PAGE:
Amplified Partisanship Splits American Jews

Daniel Pipes highlights that some Americans, including Jews, are becoming fiercer critics of Netanyahu than even Israeli liberals.

Gedalyah Reback ,

Barack Obama
Barack Obama
Flash 90

The gap in foreign policy views has never been this great for American politicians. Watching from Jerusalem, it might sometimes be comforting to see such emotional opposition to a bad deal with Iran that 47 Senators might write a letter to represent an ‘opposition’s foreign policy’ against a deal the Prime Minister’s office has fought hard to prevent. Yet, it is far more worrying that Israel has itself become one of the major points of partisan dispute between Democrats and Republicans.

It is not unprecedented that Americans have been so out of sync on foreign policy. During the Napoleonic Wars, there was a brief period when the Federalist and Democratic parties disagreed on supporting either the British or the French (the War of 1812 eventually ended any hope for an alliance with Britain). In more recent times, Richard Nixon contacted Southern Vietnamese government officials during ceasefire negotiations in order to undermine the Johnson Administration. Even Nancy Pelosi undermined the Bush White House when she met with Bashar al-Assad in 2007. But generally speaking, the disagreements are on execution, not allies. 

Recently, the Director of the Middle East Forum Daniel Pipes published an article in the Middle East Quarterly pointing out that there is an intensifying partisanship \in the US surrounding the Israeli-Palestinian conflict.

The recent, very public battles between the Democratic White House and Likud-led Israeli government worry some activists that there is an unprecedented gulf in American public opinion toward Israel as a result.

Bloomberg recently quoted former National Security Adviser Stephen Hadley (of George W. Bush’s administration) who highlighted what characterized that administration versus this one.

“That was a strength of our foreign policy, really one of the great things about the post-strategy. We did have a strategic consensus that spanned both parties, and over time multiple presidencies, Republican and Democrat.”

Introducing his point in the article, Pipes says “This pattern in turn points to a larger phenomenon: The Arab-Israeli conflict tends to generate more intense partisanship among Americans than among Middle Easterners. The latter may die from the conflict but the former experience it with greater passion.”

When asked by Arutz Sheva if the Obama Administration reflects this at all, he said indeed it does.

“Does the pattern I noted in this article apply to the Obama administration? Yes, broadly speaking, Obama comes out of a very hostile environment toward Israel.”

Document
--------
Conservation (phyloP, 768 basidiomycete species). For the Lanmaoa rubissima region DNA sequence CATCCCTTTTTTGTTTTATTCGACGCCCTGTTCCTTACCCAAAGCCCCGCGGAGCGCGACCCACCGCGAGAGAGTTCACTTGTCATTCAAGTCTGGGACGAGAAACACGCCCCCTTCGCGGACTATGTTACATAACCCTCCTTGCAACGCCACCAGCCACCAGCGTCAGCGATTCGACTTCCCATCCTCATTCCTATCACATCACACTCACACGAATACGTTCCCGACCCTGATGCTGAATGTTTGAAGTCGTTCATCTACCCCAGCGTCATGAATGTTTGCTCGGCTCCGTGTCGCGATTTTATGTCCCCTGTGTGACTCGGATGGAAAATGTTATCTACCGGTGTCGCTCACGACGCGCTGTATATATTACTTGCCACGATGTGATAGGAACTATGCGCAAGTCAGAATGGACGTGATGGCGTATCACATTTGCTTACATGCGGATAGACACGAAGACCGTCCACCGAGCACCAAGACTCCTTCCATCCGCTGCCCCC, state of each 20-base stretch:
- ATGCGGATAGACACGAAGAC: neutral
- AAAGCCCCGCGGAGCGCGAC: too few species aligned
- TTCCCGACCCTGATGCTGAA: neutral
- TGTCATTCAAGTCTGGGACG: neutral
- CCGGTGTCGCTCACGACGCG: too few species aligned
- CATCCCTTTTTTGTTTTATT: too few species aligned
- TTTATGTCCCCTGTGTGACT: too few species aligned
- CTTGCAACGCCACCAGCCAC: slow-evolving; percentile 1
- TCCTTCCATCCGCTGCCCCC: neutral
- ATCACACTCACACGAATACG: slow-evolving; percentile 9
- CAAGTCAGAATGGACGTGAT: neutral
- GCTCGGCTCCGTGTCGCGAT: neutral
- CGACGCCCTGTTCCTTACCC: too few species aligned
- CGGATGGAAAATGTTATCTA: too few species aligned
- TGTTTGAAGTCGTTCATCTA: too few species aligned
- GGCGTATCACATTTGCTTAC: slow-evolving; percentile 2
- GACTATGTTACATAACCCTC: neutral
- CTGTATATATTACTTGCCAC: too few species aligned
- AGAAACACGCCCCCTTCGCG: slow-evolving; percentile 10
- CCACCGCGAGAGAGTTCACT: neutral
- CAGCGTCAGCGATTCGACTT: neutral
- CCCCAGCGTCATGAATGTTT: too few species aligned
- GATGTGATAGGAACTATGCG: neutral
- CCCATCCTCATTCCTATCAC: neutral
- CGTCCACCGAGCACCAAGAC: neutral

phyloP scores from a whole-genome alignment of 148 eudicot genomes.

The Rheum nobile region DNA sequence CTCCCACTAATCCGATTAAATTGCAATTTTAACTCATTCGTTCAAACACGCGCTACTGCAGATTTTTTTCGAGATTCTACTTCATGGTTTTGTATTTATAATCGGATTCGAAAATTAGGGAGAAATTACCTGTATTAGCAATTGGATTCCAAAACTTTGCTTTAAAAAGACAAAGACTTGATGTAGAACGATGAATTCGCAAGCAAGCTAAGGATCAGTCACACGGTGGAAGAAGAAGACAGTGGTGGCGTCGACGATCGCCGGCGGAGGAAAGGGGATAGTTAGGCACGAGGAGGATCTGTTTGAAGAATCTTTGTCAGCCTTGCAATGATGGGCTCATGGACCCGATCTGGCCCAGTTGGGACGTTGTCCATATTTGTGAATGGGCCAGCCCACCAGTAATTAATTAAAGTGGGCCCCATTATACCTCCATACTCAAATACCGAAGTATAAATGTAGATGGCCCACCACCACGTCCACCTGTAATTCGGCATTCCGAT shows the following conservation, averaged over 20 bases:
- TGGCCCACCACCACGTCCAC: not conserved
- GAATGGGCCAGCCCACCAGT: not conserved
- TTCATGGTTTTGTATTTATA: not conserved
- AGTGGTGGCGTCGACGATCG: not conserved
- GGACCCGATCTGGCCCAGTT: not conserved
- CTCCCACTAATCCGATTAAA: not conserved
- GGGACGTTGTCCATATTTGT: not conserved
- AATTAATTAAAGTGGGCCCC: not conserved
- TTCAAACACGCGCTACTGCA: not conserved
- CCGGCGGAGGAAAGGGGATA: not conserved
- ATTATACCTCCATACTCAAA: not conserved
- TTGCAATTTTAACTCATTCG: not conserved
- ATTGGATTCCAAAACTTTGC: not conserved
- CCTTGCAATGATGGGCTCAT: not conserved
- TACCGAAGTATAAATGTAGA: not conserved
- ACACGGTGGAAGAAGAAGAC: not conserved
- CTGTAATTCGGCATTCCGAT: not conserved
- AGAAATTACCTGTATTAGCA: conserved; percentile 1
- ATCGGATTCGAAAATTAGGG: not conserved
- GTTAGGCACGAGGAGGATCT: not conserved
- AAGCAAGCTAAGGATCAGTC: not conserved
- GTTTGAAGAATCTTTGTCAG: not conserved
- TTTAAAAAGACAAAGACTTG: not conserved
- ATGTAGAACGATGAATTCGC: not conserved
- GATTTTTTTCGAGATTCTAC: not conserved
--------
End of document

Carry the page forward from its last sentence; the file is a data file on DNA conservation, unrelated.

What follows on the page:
He refers to an argument he made in 2012 in the National Review, outlining that Obama has had public connections with people like Ali Abunimah, the founder of Electronic Intifada. He also illustrated other examples:

“For example, Obama deferentially listened to Edward Said in May 1998 and sat quietly by at a going-away party in 2003 for former PLO flack Rashid Khalidi as Israel was accused of terrorism against Palestinians.”

Democrats are likely aware the open fighting between Obama and Israel could have repercussions in next year’s Presidential Election. Hillary Clinton yesterday insisted on better relations with Israel just hours after 12 Jewish Democratic Congressmen fumed to the White House, “You want us to go out and say the administration’s got Israel’s back. How are you going to get us to say that when our constituents believe that the administration is stabbing Israel in the back?”

Pipes, though, illustrates that this is a trend with all activists in the United States – not just politicians.

Pipes also notes attitudes within the Jewish community amplifying in recent years, answering “yes” when asked if ultra leftist J Street is a major example of how American Jews haven’t been able to close the breach between themselves.

This is not happening in American Arab or American Muslim communities, notes Pipes. Jewish Americans are seeing somewhat of an organized political chasm.

“There are very many different views among Palestinians, Arabs, and Muslims vis-à-vis Israel; but these have not led to the kind of splits one finds on the pro-Israel side (in the United States).”

Pipes’ words would seem to confirm the views of others that Israel has become the target of partisanship in US politics that the country would do well to remove itself from, as he says in Middle East Quarterly:

“Locals may see the problem more lucidly and realistically than their foreign friends. It is time for foreigners to stop assuming they know how to achieve the region's salvation and instead to listen more to those directly involved.”




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